In the 5th century, new rulers established themselves in the Western Roman Empire – and they often had little experience in coinage. This gold coin imitates a solidus of the Eastern Roman Emperor Anastasius, but it was minted in Gaul under the Merovingian King Clovis I.
Today’s puzzle is a teau of feather money, wrapped in palm leaves from the Santa Cruz Islands.
Today’s puzzle is a 2 euro coin of the Vatican with Pope Benedict XVI (2012).
In 1917, Finland separated from the Russian Empire and became an independent republic. This 1-markka coin of 1922 depicts the young state’s coat of arms, which dates back to the 16th century and can still be seen on Finland’s euro coins: a lion with a sword.
Many people in 1882 Italy couldn’t even dream of such a gold 20-lira piece. Umberto I ruled a country torn by social conflict, which caused him to lose his life in an assassination in 1900.
In 1905, Bertha von Suttner became the first woman to receive the Nobel Peace Prize. The Nobel Committee thus honoured the life’s work of this dedicated pacifist and writer. Today, her face can be found in many purses and wallets: on Austria’s 2-euro circulation coins.
These “ship guldens” were minted by the Dutch in West Friesland for their colony at the Cape of Good Hope. When the Dutch lost this territory, they sent the coins to Batavia on the island of Java. There, they were finally put into circulation in 1803.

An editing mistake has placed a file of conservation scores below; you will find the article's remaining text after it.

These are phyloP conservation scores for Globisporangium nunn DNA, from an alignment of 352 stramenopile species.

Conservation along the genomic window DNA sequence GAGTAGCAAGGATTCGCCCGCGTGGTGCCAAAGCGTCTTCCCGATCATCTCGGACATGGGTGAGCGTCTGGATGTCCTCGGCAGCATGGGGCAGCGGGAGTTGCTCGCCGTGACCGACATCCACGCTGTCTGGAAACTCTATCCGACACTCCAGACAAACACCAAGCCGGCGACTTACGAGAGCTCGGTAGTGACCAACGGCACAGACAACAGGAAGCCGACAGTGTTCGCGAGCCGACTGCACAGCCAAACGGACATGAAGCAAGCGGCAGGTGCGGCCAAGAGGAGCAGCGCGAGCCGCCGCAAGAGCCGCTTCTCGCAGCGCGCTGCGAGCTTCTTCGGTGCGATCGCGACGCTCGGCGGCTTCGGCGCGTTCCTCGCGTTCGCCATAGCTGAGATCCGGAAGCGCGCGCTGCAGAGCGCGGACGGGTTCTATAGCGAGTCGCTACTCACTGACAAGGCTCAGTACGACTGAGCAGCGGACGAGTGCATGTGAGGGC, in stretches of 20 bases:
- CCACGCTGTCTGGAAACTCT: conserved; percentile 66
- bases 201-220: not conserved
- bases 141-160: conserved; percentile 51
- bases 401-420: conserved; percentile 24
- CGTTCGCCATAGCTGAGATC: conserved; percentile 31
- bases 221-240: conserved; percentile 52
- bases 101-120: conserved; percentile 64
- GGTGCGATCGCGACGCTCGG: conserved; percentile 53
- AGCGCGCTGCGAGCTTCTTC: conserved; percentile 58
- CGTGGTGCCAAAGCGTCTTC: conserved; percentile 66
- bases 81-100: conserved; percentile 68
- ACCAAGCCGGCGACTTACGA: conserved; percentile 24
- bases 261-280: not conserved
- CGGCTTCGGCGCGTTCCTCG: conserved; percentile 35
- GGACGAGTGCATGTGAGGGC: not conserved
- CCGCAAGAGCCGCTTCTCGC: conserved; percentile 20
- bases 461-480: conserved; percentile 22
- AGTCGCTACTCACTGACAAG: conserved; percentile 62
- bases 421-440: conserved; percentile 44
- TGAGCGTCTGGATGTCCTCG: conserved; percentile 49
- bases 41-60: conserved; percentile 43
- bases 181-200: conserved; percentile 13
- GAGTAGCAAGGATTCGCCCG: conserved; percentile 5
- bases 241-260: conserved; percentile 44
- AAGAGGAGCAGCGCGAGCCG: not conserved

Today’s coin is of the type of a Venetian ducat, a so-called zecchino. This gold specimen from around 1350 shows the doge, the head of state of Venice, receiving a banner by St Mark, the city’s patron saint.
In the 11th century, Kloster Allerheiligen (All Saints Abbey) in Schaffhausen was granted the right to mint coins. Take a look at this 13th-century bracteate and decide for yourself what you see: a ram, as an allusion to the town’s name, or a Lamb of God?
The tornesel, a heavy silver coin which was created in Tours (France) in 1266, was so popular that it was imitated in many places. John II from the Duchy of Brabant also did so around 1300: do you recognize the cityscape of Tours in the lily wreath?
Infotext and Social Links EN
We are the bridge to the international numismatic world. Our readership includes collectors, professional numismatic dealers and researchers as well as those involved in coin production. We reach readers in 170 countries. Here, you will find everything you want to know about the topic of money – from antiquity to the present day. And just a little more...